Sweet Potato Major Pests, Diseases and Weed Control

Sweet Potato Weeds, Pests and Diseases
Sweet Potato


Editorial team

Share it:

Sweet potatoes are generally susceptible to more than 40 diseases (+20 viruses) and 40 species of pests globally. However, the type and severity of an enemy that a sweet potato farmer may need to confront highly depend on the region, the year, and the cultivation practices applied on the field. 

Sweet Potato Common Pests

Sweet potato weevil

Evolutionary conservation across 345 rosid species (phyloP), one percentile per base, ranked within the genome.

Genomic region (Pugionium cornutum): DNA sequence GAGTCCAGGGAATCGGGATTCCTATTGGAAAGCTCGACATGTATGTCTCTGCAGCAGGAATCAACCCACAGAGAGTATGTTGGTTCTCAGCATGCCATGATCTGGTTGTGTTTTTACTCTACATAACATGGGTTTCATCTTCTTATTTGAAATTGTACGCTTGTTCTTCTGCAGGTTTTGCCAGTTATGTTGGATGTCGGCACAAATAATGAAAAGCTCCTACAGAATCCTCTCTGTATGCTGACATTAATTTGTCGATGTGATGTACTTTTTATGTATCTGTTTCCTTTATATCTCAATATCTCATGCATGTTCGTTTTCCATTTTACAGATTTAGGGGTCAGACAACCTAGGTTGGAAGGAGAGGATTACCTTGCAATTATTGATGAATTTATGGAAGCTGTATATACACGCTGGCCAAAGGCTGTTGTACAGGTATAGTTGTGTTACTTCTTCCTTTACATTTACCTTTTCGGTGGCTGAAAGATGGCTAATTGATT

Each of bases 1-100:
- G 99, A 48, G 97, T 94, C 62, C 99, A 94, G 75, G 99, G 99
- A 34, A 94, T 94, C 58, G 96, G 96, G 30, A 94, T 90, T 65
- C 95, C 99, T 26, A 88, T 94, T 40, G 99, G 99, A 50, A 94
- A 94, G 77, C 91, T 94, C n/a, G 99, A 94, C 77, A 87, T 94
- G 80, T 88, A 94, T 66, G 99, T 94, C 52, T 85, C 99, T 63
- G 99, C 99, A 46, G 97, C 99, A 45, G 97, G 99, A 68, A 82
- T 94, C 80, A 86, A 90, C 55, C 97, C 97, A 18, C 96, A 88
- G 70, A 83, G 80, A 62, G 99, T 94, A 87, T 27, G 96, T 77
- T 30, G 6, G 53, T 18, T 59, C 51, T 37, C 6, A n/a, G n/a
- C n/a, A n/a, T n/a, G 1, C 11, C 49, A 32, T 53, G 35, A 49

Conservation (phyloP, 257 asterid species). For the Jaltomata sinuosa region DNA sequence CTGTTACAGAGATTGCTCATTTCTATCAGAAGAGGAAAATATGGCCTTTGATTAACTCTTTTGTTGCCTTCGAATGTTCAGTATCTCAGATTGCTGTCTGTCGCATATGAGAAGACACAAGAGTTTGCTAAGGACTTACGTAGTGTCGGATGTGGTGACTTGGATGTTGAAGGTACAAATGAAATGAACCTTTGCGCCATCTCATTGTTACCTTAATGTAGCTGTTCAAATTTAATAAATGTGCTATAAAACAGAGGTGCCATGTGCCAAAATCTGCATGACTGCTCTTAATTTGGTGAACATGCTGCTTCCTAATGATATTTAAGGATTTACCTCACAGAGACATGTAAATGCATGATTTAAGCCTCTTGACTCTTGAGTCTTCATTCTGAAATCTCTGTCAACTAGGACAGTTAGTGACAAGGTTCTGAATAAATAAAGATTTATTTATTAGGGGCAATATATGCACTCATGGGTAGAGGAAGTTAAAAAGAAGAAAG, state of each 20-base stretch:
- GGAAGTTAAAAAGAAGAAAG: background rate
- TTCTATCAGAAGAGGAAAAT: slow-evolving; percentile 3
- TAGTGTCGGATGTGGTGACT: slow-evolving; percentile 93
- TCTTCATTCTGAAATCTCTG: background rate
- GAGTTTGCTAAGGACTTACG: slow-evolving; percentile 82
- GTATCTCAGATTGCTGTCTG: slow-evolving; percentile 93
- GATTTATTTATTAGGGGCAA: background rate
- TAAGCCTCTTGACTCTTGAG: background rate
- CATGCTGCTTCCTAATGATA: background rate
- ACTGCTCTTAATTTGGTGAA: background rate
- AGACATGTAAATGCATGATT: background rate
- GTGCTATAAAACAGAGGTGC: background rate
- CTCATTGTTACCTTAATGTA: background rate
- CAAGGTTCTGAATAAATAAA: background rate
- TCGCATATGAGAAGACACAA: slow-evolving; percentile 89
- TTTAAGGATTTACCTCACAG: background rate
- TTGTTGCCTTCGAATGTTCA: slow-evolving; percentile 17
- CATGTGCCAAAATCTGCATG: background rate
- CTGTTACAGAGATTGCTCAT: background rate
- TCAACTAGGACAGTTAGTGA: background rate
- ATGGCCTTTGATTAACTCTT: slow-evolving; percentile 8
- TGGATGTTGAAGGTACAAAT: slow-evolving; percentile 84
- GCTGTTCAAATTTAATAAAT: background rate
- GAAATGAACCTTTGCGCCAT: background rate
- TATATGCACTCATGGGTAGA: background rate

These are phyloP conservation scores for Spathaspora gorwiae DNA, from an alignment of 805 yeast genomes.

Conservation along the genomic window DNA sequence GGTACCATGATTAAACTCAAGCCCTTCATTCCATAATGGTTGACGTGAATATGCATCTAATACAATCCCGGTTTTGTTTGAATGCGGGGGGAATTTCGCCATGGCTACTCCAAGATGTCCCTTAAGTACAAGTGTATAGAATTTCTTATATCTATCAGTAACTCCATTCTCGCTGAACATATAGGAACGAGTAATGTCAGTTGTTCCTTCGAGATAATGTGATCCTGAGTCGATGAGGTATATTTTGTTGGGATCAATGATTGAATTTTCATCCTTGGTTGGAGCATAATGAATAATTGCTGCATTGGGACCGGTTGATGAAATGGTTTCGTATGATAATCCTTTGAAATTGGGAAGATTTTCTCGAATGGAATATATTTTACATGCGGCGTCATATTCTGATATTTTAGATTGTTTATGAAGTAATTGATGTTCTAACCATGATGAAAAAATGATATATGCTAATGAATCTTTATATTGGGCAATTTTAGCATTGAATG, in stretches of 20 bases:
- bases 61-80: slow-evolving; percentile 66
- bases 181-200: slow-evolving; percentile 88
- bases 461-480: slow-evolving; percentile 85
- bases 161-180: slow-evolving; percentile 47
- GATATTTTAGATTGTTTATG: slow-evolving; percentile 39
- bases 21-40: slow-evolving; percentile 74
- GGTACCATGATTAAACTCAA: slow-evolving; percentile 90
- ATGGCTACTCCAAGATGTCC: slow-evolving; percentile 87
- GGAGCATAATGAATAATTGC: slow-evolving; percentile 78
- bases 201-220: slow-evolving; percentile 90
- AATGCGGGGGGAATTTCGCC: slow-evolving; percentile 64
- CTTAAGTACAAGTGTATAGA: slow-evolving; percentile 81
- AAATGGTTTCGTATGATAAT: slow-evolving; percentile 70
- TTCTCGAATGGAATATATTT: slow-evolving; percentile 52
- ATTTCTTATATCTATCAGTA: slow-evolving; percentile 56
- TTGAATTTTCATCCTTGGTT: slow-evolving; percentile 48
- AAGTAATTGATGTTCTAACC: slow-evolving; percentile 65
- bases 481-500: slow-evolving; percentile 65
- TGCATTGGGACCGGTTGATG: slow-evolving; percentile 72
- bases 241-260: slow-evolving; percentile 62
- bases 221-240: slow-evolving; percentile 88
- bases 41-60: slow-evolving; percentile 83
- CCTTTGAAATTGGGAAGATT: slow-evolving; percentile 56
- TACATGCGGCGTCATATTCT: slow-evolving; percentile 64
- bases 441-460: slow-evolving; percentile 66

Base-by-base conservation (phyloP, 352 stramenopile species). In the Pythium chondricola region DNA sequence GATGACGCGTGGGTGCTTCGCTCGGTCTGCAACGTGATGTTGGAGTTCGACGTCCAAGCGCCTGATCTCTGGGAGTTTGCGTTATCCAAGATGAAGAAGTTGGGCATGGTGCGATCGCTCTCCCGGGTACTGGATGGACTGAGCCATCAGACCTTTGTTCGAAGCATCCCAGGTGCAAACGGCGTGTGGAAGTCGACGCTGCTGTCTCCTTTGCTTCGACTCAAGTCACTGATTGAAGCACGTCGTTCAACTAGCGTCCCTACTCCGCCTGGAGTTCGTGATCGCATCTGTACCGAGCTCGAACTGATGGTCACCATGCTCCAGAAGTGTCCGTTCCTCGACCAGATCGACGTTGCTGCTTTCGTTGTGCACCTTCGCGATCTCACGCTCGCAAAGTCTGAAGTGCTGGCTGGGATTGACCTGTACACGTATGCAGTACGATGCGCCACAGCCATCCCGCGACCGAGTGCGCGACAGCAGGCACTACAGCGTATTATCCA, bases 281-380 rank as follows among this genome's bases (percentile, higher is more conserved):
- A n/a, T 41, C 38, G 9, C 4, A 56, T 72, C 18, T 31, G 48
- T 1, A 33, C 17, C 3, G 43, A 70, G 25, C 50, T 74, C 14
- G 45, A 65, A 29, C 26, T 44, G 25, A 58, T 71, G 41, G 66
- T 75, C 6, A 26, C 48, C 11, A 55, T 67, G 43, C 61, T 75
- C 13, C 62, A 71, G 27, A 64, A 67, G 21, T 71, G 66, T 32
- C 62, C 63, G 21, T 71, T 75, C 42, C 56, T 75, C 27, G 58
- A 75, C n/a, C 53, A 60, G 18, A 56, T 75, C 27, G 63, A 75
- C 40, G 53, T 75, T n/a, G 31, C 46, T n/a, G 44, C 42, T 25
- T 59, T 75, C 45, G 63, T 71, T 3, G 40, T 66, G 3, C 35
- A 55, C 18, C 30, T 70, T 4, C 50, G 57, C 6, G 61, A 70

Sweet potato weevil (Cylas spp. or Cylas formicarius, or Euscepes postfasciatus) is a small, looking like an ant beetle that is considered the most dangerous and destructive enemy of sweet potatoes, costing extensive yield losses globally and especially in tropical and subtropical areas. If left uncontrolled can lead to up to 60-95% plant loss. The pest that originated in America attacks the storage roots, by creating tunnels on the roots, both in the field and during storing. The infested and damaged sweet potatoes become spongy and black and have an unpleasant terpene odor and a bitter taste. The larvae cause the most severe problems in the roots, but damage can also be caused in the vines (in earlier developmental stages). The attack is difficult to be detected as the damage is done underground. These injuries can also serve as entries for soil-borne pathogens. Thus, most of the time, it is overlooked until potatoes are harvested.